(image via YouTube (c) Lucasfilm/ Disney)

 

Unless you are obsessively keeping up with every shred, snippet and morsel of news about the seemingly neverending stream of Star Wars movies these days – not complaining being an old fan from 1977 days but there are, to be fair, many films in the pipeline – you may not have heard of the Porgs, cute as hell creatures that seem destined to be the stars of Star Wars: The Last Jedi, which releases in December this year.

Inhabitants of the planet Ahch-To, where Master Jedi Luke Skywalker exiled himself followed the climactic events of Star Wars: Return of the Jedi, they are an undeniably plucky, fun avian species who, in the latest of a series of Blips videos produced by the Star Wars YouTube channel, seem to have taken a liking to BB-8, who debuted, to his storm of cuteness, in 2015’s The Force Awakens.

More specifically, to BB-‘s head.

And as you can see in this adorably hilarious short film, which will only take 45 seconds of your precious galactic time, he sets about with typical tenacity to get it back.

Something the Porgs don’t take to kindly … and so the fun continues …

(source: Mashable)

 

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There are Aliens Among Us … and so is Torchwood (again)

(cover art via Fansided (c) Big Finish)

 

From the get-go, I loved Torchwood, Russell T. Davies’, sometimes quirky, often harshly emotional, never dull and boring, spin-off from the long-running Doctor Who TV series.

Treating dealing with aliens as an almost gladiatorial sports in which the fate of the universe hung in the balance, and death was always a possibility as payment for your efforts – forget any kind of trophy; Torchwood was always a hush-hush idea that the public-at-large knew nothing about  – the show was authentically real and confronting in a way that Doctor Who, for all its gravitas at times, was never allowed to be.

Yes, it was almost willfully uneven, veering from supremely touching “Captain Jack Harkness” (S1, E12) through to a little silly (“Countrycide”, S1, E6) but it was never less than brilliantly-imaginative, searingly emotional and grimly real.

This was life in the alien-fighting trenches and it was hard, brutal and dark.

Unfortunately, Torchwood also lost its way quite quickly with season 3 “Children of Earth”, patchy, creepy but watchable, and season 4 (“Miracle Day”) so off the boil, thanks partly to an attempt to American-ise a very British show, that I have, to this day, yet to finish off the show.

 

 

The good news is that Torchwood had enough life, and death in it, to merit a return visit in the form of “Aliens Among Us”, an audio production from Big Finish that reunites the surviving members of the cast with some new additions in what is being hailed as a winning return to form. (To be fair Titan Comics has released a winning series of comics that did a great job of continuing the show; even so, having the voices of the beloved cast back is an entirely different special something.)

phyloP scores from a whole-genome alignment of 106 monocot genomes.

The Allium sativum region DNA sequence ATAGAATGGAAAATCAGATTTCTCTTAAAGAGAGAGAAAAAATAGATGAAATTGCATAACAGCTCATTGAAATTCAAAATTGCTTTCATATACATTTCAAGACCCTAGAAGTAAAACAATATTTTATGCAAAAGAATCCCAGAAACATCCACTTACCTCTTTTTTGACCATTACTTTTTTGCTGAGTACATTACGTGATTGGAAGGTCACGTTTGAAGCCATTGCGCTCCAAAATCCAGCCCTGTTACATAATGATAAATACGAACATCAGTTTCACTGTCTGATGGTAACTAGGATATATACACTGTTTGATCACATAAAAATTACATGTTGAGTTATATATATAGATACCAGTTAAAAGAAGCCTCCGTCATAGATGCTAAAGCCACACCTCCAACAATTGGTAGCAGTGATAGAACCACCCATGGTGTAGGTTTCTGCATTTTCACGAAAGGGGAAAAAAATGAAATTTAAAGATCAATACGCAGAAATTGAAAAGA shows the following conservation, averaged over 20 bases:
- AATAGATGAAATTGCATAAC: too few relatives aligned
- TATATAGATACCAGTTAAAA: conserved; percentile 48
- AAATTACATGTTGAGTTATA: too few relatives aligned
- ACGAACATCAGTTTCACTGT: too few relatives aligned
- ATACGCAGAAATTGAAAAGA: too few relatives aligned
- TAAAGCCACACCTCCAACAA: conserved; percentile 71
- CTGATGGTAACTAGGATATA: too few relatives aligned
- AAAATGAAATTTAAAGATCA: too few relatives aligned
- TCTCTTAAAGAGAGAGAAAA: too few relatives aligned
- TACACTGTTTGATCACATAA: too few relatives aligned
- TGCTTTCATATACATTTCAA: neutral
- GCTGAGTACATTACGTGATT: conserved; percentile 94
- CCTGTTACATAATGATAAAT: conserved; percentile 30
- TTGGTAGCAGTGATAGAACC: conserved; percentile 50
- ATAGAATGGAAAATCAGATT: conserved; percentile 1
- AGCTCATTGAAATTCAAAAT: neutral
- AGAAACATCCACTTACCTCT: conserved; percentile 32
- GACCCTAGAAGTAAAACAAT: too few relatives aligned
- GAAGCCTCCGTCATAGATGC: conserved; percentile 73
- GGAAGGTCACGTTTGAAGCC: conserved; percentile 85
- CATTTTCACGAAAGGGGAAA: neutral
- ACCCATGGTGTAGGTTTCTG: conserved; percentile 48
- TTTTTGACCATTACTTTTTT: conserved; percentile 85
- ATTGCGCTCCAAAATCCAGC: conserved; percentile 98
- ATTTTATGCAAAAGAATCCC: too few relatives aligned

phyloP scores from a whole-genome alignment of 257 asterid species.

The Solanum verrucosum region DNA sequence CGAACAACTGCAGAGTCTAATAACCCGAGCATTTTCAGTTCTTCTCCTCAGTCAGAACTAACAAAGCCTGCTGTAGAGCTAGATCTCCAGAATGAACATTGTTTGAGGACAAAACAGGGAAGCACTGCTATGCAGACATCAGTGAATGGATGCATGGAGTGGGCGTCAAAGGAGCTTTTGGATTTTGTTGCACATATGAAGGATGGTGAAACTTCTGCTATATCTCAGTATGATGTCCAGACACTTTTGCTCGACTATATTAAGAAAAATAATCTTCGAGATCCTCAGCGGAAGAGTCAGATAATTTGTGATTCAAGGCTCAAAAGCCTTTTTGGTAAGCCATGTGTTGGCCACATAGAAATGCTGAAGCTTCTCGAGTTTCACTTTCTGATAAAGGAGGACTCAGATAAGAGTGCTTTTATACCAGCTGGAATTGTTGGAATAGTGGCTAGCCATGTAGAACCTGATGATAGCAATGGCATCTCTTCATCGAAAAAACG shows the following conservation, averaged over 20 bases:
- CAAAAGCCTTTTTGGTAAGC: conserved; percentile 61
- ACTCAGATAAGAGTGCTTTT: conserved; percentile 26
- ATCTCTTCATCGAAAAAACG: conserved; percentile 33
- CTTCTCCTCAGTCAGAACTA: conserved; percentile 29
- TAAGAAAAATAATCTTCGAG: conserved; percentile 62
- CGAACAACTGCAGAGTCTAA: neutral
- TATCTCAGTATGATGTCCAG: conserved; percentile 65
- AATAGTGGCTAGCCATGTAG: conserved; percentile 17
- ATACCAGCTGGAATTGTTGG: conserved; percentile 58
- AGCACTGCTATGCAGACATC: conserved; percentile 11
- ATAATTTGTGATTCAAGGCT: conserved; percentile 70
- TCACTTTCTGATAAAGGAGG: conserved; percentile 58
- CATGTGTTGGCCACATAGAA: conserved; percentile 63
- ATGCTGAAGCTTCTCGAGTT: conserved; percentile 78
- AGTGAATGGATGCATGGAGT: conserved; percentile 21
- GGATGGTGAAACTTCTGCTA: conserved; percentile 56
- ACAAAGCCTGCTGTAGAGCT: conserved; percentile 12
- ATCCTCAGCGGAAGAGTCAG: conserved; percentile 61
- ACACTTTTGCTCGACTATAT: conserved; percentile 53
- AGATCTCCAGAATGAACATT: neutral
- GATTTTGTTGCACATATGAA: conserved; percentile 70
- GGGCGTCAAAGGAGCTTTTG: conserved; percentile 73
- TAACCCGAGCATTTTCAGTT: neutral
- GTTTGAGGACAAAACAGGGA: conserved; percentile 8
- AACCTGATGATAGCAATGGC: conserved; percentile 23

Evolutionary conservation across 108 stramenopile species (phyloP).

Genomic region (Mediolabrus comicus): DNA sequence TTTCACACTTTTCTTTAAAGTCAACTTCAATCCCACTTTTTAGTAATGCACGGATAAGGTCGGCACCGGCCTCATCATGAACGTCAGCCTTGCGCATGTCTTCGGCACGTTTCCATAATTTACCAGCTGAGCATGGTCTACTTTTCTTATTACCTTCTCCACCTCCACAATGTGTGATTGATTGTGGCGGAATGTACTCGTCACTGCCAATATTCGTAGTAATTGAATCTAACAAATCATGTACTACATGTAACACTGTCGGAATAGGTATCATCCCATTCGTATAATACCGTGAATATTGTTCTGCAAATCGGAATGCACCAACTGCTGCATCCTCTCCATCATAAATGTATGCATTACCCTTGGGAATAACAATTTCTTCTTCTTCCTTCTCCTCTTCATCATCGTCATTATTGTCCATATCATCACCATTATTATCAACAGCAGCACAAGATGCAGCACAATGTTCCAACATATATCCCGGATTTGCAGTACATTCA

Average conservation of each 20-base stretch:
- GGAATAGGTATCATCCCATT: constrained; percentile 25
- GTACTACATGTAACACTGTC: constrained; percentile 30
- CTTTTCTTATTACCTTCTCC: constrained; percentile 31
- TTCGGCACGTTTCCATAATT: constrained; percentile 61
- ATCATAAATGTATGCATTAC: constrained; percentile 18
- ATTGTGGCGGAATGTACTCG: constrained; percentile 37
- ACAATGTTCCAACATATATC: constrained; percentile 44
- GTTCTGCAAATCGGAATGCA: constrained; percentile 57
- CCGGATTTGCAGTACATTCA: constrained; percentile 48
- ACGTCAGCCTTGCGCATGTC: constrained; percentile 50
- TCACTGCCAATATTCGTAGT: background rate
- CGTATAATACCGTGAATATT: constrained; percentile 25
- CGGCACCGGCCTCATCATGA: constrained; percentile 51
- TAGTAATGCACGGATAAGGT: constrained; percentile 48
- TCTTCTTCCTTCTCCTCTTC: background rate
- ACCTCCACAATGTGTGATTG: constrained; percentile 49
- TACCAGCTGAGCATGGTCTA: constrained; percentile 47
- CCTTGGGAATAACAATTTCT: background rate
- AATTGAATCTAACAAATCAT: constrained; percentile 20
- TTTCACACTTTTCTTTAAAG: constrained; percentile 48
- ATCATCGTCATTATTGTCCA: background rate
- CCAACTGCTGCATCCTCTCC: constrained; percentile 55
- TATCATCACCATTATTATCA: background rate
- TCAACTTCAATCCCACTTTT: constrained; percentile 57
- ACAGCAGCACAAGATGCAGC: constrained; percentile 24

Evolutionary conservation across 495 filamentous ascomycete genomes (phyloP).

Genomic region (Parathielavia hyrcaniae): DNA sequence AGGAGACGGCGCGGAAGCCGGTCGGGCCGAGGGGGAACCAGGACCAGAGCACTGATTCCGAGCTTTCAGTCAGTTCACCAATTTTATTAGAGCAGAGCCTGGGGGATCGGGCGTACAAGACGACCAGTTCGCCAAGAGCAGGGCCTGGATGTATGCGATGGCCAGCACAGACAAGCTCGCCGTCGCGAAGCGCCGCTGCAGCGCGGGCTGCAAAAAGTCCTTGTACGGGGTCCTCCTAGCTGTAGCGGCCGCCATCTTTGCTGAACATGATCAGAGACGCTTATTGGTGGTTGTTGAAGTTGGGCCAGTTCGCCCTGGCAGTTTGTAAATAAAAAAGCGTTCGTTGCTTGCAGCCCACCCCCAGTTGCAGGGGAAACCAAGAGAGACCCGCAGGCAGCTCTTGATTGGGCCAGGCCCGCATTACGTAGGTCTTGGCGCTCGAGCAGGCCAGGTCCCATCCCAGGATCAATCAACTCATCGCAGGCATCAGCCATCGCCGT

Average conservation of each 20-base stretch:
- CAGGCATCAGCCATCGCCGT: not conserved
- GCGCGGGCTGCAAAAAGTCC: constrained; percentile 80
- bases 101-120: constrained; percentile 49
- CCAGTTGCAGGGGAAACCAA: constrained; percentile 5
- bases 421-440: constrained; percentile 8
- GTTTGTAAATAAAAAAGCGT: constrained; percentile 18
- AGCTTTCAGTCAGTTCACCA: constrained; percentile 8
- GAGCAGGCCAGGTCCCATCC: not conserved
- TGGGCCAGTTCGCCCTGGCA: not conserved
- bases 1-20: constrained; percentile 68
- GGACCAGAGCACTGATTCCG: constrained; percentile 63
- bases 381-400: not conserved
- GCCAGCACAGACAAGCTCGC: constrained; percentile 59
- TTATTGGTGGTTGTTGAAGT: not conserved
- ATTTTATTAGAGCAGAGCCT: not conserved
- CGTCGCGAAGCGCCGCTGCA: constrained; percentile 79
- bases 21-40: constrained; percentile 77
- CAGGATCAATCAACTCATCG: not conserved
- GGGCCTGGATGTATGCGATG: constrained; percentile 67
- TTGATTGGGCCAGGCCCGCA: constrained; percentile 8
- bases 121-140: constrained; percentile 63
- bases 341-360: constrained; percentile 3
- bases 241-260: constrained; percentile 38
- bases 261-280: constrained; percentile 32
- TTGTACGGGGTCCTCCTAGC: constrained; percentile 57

As you might expect, those it’s been a long time between extraterrestrial drinks, the Torchwood team of Captain Jack Harkness (John Barrowman) and Gwen (Eve Myles) is, according to the synopsis from Big Finish, pretty much to business as usual in the much-anticipated season 5:

“Big Finish picks up the events after Miracle Day with Torchwood: Aliens Among Us…

“Captain Jack and Gwen Cooper have restarted Torchwood. But it’s in a very different Cardiff. Something terrible’s happened to the city. With every day getting darker, will Torchwood need to adopt a whole new approach?”

Thanks to the close involvement of Russell T Davies however – read all about it at Fansided – who has a penchant for upsetting the narrative apple cart, this doesn’t mean the team will emerge unscathed from their latest adventures:

“Some of the thoughts that Russell had are things we would never dare do. Big Finish normally (rightly) has a custodial duty to the brands it licences – take them interesting, amazing places but, at the end of the day, return them to the garage without a scratch. With Aliens Among Us, Russell’s approach is “Drive it off a cliff! Bring them back, kill them off…” Some of the stuff to come is really shocking.”

So they’re back, it’s on for young and old, and we don’t know who’ll make it out alive in the always titanic battle between humanity, aliens, and the tortured souls of Torchwood’s won.

Just like old times then!

Torchwood: Aliens Among Us Part 1 is available now from Big Finish.

The short and the short of it: The Looking Planet

(image via Los Angeles Film review (c) Eric Law Anderson)

 

SNAPSHOT
This CGI 3D Animated Short Film and winner of over 50 film festival jury and audience awards including Best Short Film, Best Sci-Fi Film, Best Animated Film, Best Production Design, Best Visual Effects, and Best Sound Design. During the construction of the universe, a young member of the Cosmos Corps of Engineers decides to break some fundamental laws in the name of self-expression. (synopsis via YouTube)

Not everyone likes to follow the rules.

Some people see it as a cardinal sin, an upsetting of the apple cart that cannot be countenanced under any circumstance; others, however, see it as a virtue to be celebrated, an independence of thought and action that leads to all manner of insights and breakthroughs that otherwise might not happen.